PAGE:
We've Got Your Back When it Comes to Better Back Health
If you've ever suffered from back pain, you know the constant pain can be debilitating and make daily life difficult, if it is not managed properly. Humana’s LifeSynch personal health coaching program offers back care as an area of focus to help members understand how to prevent, reduce and manage back problems.
Back pain may result from a recent injury, surgery, poor ergonomics in the home and workplace or other circumstances. When a member contacts a health coach via phone, email or online chat, the health coach will partner with the member to develop a back care plan that fits the member's lifestyle.
Setting Realistic Goals Together
Working with members to determine their existing pain level and target pain level, Peggy Hall, a registered nurse for 20 years and a health coach for five years, maps out a strategy after "brainstorming" with them. "We set goals," she said. "Then we put it into an overall action plan. We don't tell them what to do. It's better if it's something they come up with. They feel it is doable and it'll get done."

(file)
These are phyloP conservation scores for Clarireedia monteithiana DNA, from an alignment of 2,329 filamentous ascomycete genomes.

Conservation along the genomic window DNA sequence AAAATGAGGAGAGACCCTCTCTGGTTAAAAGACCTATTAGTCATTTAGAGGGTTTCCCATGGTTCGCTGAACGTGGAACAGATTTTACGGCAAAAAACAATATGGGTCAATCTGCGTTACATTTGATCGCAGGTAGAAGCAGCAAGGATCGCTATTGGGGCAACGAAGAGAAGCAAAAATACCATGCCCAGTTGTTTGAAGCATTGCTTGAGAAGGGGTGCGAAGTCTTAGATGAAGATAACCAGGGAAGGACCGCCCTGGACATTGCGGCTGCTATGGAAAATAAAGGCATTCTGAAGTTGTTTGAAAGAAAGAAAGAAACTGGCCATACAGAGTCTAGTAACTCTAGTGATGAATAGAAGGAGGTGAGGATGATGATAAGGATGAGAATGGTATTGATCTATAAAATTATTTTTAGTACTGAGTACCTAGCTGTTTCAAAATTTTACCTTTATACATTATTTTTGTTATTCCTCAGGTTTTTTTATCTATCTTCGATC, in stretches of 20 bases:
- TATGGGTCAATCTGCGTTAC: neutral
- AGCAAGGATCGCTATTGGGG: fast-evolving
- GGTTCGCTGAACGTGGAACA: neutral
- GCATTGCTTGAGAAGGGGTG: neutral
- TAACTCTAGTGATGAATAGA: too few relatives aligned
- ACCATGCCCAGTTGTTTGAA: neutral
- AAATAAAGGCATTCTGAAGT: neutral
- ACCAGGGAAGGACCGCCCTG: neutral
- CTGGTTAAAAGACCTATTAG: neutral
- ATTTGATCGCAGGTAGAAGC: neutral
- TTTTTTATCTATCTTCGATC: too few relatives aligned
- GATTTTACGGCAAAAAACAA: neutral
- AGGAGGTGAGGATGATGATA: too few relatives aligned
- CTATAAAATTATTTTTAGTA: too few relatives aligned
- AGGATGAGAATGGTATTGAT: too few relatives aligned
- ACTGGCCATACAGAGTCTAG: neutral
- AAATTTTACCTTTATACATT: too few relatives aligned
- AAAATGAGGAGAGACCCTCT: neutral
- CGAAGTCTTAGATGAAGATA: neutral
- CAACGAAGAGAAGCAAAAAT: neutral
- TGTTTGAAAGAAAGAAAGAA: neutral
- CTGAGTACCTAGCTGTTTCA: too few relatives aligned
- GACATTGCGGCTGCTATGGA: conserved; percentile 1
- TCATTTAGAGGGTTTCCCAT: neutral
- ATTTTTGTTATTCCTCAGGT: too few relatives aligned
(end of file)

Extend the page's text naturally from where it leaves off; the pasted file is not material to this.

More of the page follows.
Hall encourages members to follow their physical therapists' recommendations and to resume physical therapy or visit their pain management physician when helpful. Here are some trends Hall sees that lead to back pain:
- Inactivity - Members are encouraged to incorporate more physical activity into their daily lives in ways that are enjoyable.
- Overweight - Members often don't connect excess weight with back pain. She encourages members to shed excess weight as a strategy for managing back pain.
- Poor ergonomics - Spending all day at your desk without a break or working in an office not set up properly can lead to back pain. Hall suggests simple options like taking breaks every two hours to stretch. Providing good lumbar support to your office chair can be as simple as rolling up a towel and placing it behind your lower back.
Finding the Right Solution for Each Individual
Regardless of the approach, it's important to set goals that fit each individual. The key to successful change is to keep trying new things. This philosophy has been one of the driving forces in Hall’s career and led her to becoming a coach. Hall has worked alongside physicians during labor and deliveries, transplants and ER triage. She wanted to make a difference in helping people become healthier.
Her decision led her to becoming a health coach and today she counsels participants to try healthy living and strategies for improving their physical and mental health on a daily basis. "What have you got to lose?” she said. “Just give it a try."